Temba Bavuma has not yet watched the highlights of his historic century against England at Newlands at the start of the year, but he has had the time now to mentally process the significance of it all and this week spoke for the first time about the details of how he felt during the innings.

It was fitting that Bavuma revealed his thoughts at the KFC Mini-Cricket National Seminar at Kruger Park because that was the program that introduced him to the game back in the late 1990s.

“All the attention afterwards was quite overwhelming, when I went in to bat it was just another innings for me. But afterwards I began to understand the whole impact and significance of the knock a bit better and that it was actually quite a big thing. But I haven’t even watched the highlights because I just wanted to try and move on as quickly as I could. It’s very easy to get caught up in the whole emotion of it, when you just want to refresh, clear your mind and focus on the next one.

“But I’ve come to realise that I am a role-model for the masses, for the majority in this country. Prior to the milestone at Newlands, it was just another day of cricket for me, even though the batting unit as a whole was under pressure and at times it felt like my whole career was on the line.

“On the first day-and-a-half England smashed us around, then Hashim, AB and Faf all had good partnerships. I tried to be as calm as I could when I came in, just watch the ball, ball-by-ball. As the innings unfolded it got a bit easier and there was a moment early on between me and the England bowlers which spurred me on. I rolled with the energy it gave me and next thing I had 70.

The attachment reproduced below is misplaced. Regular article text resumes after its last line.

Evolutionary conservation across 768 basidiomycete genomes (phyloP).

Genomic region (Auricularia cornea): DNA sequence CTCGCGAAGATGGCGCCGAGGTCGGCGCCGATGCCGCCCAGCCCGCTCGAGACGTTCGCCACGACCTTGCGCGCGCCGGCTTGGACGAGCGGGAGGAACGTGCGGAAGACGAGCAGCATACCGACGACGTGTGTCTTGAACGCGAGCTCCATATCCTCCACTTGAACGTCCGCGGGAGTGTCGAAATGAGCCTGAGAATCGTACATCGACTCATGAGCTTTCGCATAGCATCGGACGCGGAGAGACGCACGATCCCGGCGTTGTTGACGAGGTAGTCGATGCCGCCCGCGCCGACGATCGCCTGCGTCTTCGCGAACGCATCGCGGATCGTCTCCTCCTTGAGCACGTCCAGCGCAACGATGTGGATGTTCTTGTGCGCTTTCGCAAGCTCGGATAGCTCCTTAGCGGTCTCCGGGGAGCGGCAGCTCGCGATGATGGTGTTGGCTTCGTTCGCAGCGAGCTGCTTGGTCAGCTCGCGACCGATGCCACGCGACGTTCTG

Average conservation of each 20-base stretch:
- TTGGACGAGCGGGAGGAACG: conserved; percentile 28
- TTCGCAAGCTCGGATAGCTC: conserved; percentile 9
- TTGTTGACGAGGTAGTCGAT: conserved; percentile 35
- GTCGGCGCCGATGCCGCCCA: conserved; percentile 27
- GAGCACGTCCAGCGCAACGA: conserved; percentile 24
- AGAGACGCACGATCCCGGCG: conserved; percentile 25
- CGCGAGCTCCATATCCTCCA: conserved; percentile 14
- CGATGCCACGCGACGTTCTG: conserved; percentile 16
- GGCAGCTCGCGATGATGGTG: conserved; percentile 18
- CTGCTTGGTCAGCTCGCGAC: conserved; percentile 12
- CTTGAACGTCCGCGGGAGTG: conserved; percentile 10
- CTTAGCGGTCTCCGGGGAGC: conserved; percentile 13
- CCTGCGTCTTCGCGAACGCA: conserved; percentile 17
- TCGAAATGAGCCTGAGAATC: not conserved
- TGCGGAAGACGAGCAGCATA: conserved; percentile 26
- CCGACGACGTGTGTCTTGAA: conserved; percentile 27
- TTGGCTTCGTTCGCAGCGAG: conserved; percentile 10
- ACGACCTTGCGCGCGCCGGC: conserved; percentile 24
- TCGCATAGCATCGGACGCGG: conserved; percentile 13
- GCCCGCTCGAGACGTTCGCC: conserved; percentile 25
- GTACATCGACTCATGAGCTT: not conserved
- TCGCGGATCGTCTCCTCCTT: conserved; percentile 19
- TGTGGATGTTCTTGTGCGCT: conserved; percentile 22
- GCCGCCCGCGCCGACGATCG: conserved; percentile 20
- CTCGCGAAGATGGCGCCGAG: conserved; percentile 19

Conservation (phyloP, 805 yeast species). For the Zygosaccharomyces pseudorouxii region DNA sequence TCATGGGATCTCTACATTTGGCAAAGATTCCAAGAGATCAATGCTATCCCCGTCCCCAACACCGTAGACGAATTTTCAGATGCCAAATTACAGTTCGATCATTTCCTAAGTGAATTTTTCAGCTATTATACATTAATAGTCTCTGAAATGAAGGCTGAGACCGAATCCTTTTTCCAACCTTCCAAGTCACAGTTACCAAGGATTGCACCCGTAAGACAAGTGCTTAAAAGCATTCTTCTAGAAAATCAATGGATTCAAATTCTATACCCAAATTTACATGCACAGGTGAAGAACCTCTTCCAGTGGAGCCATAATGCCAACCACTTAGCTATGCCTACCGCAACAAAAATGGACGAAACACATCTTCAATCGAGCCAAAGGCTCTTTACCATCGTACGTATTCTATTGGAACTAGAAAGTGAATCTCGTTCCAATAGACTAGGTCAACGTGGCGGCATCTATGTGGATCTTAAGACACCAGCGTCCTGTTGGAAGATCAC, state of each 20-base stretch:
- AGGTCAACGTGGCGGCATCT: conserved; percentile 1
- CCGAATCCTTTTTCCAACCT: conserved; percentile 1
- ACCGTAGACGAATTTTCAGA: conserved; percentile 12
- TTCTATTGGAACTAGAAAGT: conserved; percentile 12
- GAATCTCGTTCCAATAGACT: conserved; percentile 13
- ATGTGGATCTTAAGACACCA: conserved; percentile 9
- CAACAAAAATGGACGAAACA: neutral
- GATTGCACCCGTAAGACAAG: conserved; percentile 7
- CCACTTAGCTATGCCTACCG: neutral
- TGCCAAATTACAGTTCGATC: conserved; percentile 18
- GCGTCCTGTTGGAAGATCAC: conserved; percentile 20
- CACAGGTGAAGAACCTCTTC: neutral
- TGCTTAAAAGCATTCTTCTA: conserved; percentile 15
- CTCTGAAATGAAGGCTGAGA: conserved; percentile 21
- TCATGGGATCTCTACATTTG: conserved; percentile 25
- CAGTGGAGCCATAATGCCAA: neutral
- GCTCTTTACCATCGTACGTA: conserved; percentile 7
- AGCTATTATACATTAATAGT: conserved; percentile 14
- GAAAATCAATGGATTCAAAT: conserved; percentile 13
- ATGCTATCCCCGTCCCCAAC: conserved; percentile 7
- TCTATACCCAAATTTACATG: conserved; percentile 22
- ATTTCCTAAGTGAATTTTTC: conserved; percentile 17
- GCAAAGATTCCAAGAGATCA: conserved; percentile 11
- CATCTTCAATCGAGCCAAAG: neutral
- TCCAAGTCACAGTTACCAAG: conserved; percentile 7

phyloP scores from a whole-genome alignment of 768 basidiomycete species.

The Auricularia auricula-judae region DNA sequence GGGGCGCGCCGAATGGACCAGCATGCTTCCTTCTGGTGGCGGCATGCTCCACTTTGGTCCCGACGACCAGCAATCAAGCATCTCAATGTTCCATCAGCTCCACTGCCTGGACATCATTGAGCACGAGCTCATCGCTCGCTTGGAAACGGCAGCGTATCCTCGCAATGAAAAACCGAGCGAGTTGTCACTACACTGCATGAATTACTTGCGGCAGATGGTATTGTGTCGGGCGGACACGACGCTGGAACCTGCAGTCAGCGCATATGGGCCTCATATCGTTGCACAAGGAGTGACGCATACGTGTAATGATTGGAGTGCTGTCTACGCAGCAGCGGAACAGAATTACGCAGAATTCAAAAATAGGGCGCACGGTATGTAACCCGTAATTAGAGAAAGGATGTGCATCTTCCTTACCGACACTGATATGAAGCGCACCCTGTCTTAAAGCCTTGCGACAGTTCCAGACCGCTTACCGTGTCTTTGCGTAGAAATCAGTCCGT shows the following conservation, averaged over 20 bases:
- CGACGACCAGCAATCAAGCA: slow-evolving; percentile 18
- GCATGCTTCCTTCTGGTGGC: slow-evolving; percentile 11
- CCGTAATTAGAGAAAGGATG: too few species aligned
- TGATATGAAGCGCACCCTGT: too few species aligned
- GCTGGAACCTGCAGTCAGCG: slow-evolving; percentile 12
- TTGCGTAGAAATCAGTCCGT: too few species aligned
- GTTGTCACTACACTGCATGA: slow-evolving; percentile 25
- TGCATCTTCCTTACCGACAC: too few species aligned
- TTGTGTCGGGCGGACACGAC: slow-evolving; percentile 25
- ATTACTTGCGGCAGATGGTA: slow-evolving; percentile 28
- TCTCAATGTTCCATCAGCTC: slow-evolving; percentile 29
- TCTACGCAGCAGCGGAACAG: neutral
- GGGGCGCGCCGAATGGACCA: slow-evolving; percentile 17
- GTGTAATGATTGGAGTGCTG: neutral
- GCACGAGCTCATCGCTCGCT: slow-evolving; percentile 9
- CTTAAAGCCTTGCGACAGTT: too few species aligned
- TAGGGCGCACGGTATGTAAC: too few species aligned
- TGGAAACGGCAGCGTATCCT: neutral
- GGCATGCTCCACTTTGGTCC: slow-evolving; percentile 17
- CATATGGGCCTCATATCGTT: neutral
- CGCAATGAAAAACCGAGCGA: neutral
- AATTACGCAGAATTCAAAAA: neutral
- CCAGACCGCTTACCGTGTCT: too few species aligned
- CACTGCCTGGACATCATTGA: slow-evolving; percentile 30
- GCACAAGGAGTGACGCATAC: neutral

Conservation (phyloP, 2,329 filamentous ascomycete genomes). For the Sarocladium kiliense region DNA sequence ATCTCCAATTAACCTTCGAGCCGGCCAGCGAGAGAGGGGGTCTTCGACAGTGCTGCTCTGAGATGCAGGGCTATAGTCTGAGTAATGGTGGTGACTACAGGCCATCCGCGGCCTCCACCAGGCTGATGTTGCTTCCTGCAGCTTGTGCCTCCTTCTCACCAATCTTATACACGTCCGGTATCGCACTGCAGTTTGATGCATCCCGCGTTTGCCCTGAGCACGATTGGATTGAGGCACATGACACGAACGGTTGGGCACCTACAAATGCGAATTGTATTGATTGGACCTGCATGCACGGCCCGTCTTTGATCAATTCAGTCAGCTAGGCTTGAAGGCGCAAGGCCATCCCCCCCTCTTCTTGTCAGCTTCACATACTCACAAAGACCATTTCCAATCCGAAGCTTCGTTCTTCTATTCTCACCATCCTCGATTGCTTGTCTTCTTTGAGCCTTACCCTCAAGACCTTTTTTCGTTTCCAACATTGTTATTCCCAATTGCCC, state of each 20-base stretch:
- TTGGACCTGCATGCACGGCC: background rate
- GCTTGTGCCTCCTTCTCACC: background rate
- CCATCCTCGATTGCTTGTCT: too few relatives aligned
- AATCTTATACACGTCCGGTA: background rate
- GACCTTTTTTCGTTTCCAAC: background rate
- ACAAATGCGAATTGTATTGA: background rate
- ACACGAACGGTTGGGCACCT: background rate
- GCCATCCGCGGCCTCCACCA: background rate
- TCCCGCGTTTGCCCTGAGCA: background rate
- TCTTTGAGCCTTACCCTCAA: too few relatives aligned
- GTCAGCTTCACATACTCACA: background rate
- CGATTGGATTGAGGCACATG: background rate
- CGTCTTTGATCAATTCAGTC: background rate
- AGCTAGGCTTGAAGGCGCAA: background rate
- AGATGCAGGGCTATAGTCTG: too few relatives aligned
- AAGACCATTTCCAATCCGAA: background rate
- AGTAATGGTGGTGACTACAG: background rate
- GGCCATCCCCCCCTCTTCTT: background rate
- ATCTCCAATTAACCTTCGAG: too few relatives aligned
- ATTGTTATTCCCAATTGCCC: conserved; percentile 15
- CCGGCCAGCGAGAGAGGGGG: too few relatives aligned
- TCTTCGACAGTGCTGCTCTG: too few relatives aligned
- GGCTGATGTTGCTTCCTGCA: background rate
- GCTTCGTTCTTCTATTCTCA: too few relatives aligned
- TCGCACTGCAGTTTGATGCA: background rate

“I began to look at the scoreboard a bit more and I started to get more nervous, my mind was racing and I just tried to slow things down. My celebration after reaching the hundred was just the culmination of all those emotions, relief and joy at seeing my parents’ delight. And for it to happen at Newlands, where I first learnt about cricket, where the seed was planted, was very special …

“KFC Mini-Cricket introduced me to the game at a young age, it was my first form of official, organised cricket, running around on Newlands. It’s about much more than just taking kids off the street, there’s a whole element of social upliftment, of building the nation, the whole program is excellent.

“And it’s not just about coaching the kids, it’s about nurturing them as well. So many of the coaches are mothers, so they instil discipline, they make sure you’re always neat, with your shirts tucked in, and you listen when you’re spoken to. It’s all hugely beneficial,” Bavuma said.

The 26-year-old Highveld Lions star had a more successful visit to India last year than many of his batting colleagues, impressing with his tenacious and adept approach to sharply-spinning pitches, but this summer will challenge him in different ways as South Africa play Tests against the powerful pace bowling attacks of both Australia and New Zealand.

“One of my biggest challenges to overcome has been my stature because I’m not the biggest guy, but I’m always fighting against that stereotype that I’m too short and you have to be a certain size to succeed. I use it as positive energy to motivate me to prove people wrong, to break through that stereotype. But I don’t consider myself as having a permanent place in the Test team now or having solidified my position, I’m always looking for ways to improve, to become a better person and cricketer, so that I can reach higher levels,” Bavuma said with refreshing candour.

 

We are a nation prone to hysteria 0

Posted on January 09, 2016 by Ken

 

The last couple of weeks in social media have shown that we really are a nation prone to hysteria and thoroughly unreasonable presumptions. And I’m not referring to Penny Sparrow or Velaphi Khumalo, both of whose outrageous comments have been met with the storm of disgust they deserve.

Instead, it is the treatment of the South African cricket team, and especially players like Hashim Amla and Temba Bavuma, that has irritated me immensely.

We have a tendency in this country to criticise and call for this person or that person to “Fall”, never considering context, whether there is someone capable of replacing the subject of our derision, or the many great things the person may have done in the recent past.